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Politics and Communism

 Communism is something that subordinates man to a human collectivity, from which one should conclude that the best way to fight Communism is to strengthen the individual against the masses. Since it is obvious that politics, the press, and topical literature, calculated for practical effect, desire to create a collective force capable of battling the Soviets, the task before serious art is quite different. Serious art will either remain what it has been for centuries—the voice of the individual, the medium of man in the singular—or it will perish. From this standpoint, one page of Montaigne, a single Verlaine poem, or one sentence by Proust is far more anti-Communist than the accusing choir, which you represent. They are free and therefore they are liberating.
Diary, 1953 [Trans. Vallee]

I could make certain accusations of an intellectual nature against Communism.
This philosophy is not convincing to me for many reasons—first of all because, in my understanding, Communism is not so much a philosophical or ethical as a technical issue. You say that in order for the spirit to function the right way, the needs of the body must be satisfied? You claim that everyone must be assured a minimum standard of living? Where is the guarantee, though, that your system can assure prosperity? Am I supposed to look for it in the Soviet Union, which, up to now, cannot feed itself without the labor of slaves, or in your reasoning, where you talk about everything except for the technical efficiency of the system?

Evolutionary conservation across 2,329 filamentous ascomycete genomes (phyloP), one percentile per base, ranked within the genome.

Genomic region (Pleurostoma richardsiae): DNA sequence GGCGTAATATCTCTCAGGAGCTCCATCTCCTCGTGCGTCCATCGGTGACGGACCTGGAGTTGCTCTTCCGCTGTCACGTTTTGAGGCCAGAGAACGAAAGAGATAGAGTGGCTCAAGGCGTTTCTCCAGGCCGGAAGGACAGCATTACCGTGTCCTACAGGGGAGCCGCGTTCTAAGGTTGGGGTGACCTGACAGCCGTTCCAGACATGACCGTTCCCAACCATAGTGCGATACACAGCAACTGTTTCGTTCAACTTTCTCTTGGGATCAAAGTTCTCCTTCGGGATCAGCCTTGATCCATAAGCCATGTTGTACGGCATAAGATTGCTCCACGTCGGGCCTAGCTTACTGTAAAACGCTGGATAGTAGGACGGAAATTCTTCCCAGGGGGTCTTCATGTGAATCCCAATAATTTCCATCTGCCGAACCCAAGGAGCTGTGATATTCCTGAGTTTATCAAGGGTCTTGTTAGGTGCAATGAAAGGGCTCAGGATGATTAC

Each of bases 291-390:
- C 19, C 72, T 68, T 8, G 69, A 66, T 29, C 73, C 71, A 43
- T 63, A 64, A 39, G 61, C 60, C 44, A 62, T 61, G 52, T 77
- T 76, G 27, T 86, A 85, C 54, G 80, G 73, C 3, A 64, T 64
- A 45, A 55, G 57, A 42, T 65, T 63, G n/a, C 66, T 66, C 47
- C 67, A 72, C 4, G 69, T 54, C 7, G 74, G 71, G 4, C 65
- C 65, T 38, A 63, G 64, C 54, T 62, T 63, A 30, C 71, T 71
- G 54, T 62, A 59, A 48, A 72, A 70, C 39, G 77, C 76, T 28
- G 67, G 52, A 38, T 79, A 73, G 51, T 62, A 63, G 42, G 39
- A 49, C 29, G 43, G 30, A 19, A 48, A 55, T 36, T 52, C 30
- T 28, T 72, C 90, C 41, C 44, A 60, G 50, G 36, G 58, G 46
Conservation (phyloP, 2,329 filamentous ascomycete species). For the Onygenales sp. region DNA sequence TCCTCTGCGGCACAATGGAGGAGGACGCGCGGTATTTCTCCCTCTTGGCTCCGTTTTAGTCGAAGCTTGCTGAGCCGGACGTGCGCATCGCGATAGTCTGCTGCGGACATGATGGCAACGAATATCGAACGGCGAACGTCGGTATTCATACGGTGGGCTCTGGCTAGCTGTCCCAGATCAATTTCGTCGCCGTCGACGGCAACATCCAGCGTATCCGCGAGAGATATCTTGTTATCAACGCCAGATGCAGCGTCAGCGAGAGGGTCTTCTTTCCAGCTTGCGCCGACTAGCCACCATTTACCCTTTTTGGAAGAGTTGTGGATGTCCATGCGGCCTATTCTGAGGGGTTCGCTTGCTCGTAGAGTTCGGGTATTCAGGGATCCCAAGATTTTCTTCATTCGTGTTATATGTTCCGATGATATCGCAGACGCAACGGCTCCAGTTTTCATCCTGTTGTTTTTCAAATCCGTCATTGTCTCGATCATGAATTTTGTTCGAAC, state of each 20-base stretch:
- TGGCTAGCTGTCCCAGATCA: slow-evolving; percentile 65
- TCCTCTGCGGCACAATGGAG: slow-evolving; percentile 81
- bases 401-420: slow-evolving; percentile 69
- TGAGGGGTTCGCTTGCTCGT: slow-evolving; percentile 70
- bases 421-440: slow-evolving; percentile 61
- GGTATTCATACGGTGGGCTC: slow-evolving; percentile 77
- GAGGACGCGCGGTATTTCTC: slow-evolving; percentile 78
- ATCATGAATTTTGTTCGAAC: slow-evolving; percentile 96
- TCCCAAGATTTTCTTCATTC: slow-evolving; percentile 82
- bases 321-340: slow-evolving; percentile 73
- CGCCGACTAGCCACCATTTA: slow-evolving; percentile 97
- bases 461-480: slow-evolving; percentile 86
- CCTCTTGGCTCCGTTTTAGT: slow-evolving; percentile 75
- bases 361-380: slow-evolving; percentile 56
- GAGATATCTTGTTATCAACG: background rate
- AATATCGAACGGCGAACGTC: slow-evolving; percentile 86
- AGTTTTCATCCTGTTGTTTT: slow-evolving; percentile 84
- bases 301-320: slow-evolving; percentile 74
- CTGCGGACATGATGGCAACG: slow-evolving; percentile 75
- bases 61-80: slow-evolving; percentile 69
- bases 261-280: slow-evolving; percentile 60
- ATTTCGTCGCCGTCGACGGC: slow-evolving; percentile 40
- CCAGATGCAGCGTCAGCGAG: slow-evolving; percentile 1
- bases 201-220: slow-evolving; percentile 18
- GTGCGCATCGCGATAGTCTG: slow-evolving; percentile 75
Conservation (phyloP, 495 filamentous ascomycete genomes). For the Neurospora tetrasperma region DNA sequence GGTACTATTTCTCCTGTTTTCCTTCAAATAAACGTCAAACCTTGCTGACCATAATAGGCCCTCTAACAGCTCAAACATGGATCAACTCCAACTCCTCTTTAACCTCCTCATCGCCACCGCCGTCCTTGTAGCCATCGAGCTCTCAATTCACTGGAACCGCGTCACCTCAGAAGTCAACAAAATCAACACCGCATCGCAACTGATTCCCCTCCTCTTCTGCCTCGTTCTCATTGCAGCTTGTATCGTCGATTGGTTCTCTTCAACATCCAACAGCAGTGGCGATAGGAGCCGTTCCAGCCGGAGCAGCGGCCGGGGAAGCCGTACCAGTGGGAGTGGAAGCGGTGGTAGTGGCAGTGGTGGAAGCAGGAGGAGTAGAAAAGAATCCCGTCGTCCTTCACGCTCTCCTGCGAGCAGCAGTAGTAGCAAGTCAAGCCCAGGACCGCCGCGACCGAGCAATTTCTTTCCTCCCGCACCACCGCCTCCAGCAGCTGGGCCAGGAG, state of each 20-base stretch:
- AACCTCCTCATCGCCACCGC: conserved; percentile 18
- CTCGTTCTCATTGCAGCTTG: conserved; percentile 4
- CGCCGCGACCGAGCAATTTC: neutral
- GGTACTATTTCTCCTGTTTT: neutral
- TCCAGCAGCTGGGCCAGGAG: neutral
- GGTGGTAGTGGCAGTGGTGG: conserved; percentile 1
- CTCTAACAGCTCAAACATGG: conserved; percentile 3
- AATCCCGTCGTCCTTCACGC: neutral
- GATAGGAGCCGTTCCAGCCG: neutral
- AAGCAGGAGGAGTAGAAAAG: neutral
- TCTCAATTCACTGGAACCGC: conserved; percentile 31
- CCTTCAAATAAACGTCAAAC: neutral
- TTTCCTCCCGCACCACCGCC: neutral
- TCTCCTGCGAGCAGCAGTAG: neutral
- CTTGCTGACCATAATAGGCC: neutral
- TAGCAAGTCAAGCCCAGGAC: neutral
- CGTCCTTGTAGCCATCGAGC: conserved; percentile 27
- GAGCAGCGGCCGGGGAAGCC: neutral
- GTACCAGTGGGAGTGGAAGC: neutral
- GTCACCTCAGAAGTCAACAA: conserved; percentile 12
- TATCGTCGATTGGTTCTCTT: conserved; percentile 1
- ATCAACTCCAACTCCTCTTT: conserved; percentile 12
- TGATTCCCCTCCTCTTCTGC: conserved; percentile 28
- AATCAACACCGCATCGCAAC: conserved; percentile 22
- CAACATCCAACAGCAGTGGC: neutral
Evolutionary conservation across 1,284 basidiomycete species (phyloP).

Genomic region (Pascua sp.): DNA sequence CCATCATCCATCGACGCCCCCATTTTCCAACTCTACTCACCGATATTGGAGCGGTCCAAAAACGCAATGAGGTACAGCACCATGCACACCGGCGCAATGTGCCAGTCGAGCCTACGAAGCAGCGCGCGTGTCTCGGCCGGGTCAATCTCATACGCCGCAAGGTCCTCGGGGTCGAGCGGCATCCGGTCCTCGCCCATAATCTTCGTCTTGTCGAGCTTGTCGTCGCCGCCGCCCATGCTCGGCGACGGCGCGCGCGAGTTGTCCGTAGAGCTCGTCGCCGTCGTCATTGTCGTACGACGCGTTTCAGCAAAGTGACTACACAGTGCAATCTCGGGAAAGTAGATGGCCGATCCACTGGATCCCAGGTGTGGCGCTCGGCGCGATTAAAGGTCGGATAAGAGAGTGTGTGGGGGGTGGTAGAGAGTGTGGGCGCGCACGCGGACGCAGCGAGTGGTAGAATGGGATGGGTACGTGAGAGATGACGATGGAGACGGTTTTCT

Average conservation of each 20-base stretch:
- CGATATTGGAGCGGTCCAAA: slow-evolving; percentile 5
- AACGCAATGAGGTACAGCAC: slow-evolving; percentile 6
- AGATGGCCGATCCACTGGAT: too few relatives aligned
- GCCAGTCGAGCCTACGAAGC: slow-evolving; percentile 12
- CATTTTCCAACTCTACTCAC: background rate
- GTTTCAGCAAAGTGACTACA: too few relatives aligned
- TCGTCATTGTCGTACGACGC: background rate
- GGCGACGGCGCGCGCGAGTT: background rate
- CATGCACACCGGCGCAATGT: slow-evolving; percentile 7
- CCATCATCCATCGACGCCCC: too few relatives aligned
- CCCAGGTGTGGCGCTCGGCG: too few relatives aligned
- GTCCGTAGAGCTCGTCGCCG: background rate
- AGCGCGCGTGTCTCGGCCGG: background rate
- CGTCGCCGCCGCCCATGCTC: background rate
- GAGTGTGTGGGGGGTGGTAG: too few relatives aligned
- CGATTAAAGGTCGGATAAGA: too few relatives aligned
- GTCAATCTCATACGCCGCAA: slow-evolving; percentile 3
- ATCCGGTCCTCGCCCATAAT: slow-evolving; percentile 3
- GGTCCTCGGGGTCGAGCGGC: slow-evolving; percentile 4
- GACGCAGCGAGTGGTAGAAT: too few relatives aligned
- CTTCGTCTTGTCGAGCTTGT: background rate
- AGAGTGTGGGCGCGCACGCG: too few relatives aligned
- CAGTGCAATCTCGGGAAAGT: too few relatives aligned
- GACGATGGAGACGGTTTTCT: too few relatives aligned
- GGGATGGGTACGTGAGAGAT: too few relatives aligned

Diary, 1954 [Trans. Vallee]

My literature must remain that which it is. Especially that something which does not fit into politics and does not want to serve it. I cultivate just one politics: my own. I am a separate state.
Diary, 1958 [Trans. Vallee]

What should one demand from the naïve but noble-minded scruples of those ‘working on themselves,’ perfecting themselves, analyzing, constructing their morality, trembling in the face of their responsibilities, suffering for all of humanity, those researchers, teachers, leaders, judges, inspectors, engineers of souls, finally martyrs, sometimes even saints—but not dancers, singers... . Art fried up in laboratories ... but what should one demand from these fried eggs, what can this omelet possibly resist?
I am not thinking of political warfare... Away with politics, art! Be yourself, pure and simple! Watch your nature, nothing more.
Diary, 1961 [Trans. Vallee]

“I want to write as far away as I can from politics...”

I will bet that the above Berlin memoirs will get into the paws of newspaper people; […] that I, an artist, will be given up to the columnist. I, a man, will become the prey of editors, the scapegoat of publicists, the carrion of nationalisms, capitalisms, communisms, the devil knows what else, victim of an ideology that is more a mythology, and a decrepit, infantile, sclerotic, bureaucratic, and worthless mythology at that.
Diary, 1964 [Trans. Vallee]